How to Choose Mulch for your Garden

Mulching is a garden task that beautifies your gardens while making them easier to maintain. Mulch keeps weed seeds from sprouting and holds moisture in the soil to reduce the number of times you need to water. Generally a layer of mulch should be ~2” deep to be effective, but coarser materials can be as deep as 4”. Regardless of depth, mulch should never cover the crown of perennials or make contact with the trunk or stems of trees and shrubs. It is best to apply mulch before temperatures get too warm, in late April or early May.

If you ever shop for mulch at a big box store, you will notice the wide variety of options for mulch. Not only are there bark mulches, both shredded and chipped, but there is straw, leaf mold, compost, and rock. These materials all have their place in the garden.

Garden areas that are replanted every year with annual flowers and veggies do best with mulch that decomposes quickly, as it will have to be replaced every year. Composts, like leaf mold, can be used as long as it has been treated for weed seeds.  These also add nutrients back into the soil, which is often beneficial in intensively planted areas. Straw is another option for these areas, and bales are often very affordable.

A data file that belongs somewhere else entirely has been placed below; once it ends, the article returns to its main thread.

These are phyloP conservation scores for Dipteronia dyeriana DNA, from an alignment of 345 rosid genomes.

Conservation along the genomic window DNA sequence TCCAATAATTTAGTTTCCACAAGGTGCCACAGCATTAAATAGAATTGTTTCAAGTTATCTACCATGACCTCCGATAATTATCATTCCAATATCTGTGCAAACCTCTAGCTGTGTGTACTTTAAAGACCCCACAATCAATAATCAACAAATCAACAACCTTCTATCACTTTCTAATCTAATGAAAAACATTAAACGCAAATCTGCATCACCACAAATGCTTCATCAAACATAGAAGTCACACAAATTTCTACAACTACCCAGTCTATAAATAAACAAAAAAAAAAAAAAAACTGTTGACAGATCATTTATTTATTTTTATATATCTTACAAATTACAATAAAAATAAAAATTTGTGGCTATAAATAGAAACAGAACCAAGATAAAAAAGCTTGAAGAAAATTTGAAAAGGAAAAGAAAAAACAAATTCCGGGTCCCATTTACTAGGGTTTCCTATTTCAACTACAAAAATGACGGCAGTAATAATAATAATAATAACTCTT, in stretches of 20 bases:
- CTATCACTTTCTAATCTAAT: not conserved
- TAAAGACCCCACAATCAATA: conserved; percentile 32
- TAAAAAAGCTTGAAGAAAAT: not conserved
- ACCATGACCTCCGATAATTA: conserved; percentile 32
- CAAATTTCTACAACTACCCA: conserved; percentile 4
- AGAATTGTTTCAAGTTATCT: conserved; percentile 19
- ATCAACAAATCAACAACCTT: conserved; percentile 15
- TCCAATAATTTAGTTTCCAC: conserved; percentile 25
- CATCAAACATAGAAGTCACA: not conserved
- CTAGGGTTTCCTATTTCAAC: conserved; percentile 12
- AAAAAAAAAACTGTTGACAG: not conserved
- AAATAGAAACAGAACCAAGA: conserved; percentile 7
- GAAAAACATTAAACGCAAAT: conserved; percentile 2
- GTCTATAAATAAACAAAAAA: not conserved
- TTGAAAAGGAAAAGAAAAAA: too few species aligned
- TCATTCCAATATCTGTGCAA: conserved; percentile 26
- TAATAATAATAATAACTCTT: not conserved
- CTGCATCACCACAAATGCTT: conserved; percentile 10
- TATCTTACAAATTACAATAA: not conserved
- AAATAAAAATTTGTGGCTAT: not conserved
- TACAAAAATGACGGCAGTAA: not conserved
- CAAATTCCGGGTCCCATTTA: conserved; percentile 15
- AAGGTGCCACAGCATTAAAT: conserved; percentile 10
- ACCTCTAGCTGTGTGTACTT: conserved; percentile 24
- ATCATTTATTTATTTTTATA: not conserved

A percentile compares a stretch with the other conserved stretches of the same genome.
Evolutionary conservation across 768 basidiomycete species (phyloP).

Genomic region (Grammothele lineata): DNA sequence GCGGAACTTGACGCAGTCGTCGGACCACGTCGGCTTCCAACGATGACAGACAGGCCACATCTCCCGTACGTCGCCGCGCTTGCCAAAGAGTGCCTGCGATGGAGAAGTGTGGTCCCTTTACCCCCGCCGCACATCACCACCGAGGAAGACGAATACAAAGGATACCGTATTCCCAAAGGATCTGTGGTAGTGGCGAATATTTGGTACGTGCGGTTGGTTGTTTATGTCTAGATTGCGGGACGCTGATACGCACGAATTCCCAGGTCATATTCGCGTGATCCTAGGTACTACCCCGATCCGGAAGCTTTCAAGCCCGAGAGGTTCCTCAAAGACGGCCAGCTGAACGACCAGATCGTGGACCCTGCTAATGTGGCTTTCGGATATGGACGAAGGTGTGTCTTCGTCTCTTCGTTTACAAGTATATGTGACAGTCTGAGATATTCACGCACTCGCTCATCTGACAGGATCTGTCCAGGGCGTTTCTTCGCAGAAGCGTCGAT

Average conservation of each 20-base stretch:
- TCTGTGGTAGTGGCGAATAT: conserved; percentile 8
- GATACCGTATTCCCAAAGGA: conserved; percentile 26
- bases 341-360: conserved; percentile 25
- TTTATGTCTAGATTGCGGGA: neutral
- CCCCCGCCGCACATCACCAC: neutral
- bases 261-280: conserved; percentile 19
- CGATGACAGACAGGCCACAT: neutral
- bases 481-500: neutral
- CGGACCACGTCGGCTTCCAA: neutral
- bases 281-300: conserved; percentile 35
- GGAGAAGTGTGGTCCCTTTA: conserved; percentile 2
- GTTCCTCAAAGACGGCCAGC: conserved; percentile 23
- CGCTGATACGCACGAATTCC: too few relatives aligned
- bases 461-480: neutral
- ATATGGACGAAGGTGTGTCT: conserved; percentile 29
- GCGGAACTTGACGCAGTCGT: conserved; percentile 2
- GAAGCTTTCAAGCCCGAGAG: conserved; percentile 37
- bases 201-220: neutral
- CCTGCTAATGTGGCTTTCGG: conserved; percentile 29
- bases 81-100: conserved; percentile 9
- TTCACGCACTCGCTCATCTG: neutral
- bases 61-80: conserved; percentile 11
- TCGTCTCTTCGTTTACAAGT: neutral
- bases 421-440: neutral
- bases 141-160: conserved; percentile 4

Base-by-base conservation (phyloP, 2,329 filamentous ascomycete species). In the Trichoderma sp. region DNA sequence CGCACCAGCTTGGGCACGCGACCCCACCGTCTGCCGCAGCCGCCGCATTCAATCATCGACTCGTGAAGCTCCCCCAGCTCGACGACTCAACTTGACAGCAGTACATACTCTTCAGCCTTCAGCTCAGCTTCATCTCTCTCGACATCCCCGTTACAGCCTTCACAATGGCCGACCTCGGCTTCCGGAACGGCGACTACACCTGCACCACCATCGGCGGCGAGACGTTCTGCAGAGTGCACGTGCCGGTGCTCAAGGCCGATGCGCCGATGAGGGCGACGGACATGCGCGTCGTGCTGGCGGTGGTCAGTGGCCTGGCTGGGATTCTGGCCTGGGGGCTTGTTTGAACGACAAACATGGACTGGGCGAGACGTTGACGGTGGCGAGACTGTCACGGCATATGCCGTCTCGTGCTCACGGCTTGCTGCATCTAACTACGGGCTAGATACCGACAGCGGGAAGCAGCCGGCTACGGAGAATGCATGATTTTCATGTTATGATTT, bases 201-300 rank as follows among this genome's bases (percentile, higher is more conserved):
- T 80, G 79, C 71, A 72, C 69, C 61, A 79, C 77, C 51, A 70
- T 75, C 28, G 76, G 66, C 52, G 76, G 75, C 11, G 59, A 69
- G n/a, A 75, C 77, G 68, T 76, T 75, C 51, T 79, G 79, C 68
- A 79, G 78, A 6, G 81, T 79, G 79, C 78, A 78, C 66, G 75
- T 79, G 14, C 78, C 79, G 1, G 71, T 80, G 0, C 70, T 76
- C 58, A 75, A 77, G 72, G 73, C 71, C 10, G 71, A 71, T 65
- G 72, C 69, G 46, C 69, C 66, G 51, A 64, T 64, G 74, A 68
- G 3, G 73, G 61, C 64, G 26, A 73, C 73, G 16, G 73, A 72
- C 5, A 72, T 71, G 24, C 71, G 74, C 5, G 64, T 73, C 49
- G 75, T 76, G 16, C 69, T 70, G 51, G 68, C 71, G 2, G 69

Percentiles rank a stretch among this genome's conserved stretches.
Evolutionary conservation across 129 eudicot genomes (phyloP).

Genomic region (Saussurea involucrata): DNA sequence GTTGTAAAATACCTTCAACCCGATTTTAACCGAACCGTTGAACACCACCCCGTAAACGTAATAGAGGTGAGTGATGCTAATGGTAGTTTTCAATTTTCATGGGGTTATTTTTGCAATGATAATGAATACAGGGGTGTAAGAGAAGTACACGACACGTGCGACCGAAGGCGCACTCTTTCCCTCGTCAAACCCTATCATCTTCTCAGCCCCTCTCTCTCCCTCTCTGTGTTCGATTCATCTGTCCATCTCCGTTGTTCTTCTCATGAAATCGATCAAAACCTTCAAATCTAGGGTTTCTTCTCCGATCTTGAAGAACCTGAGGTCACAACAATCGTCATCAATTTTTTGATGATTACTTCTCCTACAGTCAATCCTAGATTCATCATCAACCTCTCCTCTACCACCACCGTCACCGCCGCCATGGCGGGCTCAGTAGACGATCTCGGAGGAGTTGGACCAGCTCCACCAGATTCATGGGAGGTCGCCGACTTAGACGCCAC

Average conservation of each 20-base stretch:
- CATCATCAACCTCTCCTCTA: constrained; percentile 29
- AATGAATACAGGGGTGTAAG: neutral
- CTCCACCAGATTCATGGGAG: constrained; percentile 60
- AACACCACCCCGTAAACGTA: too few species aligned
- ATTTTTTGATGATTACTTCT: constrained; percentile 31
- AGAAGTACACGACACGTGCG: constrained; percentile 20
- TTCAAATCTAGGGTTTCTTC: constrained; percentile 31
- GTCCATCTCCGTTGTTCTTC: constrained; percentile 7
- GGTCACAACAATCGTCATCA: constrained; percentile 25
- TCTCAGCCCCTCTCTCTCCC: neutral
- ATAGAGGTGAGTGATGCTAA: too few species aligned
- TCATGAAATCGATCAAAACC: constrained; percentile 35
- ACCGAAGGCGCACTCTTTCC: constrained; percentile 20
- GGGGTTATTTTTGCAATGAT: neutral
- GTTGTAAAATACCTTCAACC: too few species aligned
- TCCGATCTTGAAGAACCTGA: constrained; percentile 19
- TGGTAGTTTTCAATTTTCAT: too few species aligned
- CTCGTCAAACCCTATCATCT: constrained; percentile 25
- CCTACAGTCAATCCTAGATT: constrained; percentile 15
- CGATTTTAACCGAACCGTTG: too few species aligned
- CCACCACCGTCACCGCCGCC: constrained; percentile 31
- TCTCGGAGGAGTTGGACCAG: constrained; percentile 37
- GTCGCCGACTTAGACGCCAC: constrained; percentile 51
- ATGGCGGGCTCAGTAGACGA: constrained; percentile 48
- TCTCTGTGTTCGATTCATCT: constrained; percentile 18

Beds that are planted with trees, shrubs, and perennial plants can be mulched with materials that decompose at a slower rate, like shredded bark. Shredded bark is the most common kind of mulch, and there are plenty of options available. Bark mulch is often dyed to give it a more consistent appearance, with colors like brown, black, and red being most common. Other times, bark mulch is sold by species of tree, like pine bark mulch or cedar mulch. Pine bark mulch is very lightweight, which makes installation easier, but also means that it can wash out in heavy rain events. Cedar mulch is decomposes slower than most bark mulch, and is reported to repel harmful insects.

Stone mulches, like pea gravel or rock chips never decompose, but also don’t hold moisture in the soil or return nutrients to the soil. In sunny areas, stone can actually increase evaporation rate in the soil. This can be beneficial for plants that like dry soils, but damaging for many other plants. Stone mulch is a great option for walkways, as they still keep weeds down.

There are also products that should never be used as mulch, including sawdust and wood shavings. These products actually absorb nitrogen from the soil, depriving plants of the vital nutrient.

Prepared by Lindsey Smith, Collections Curator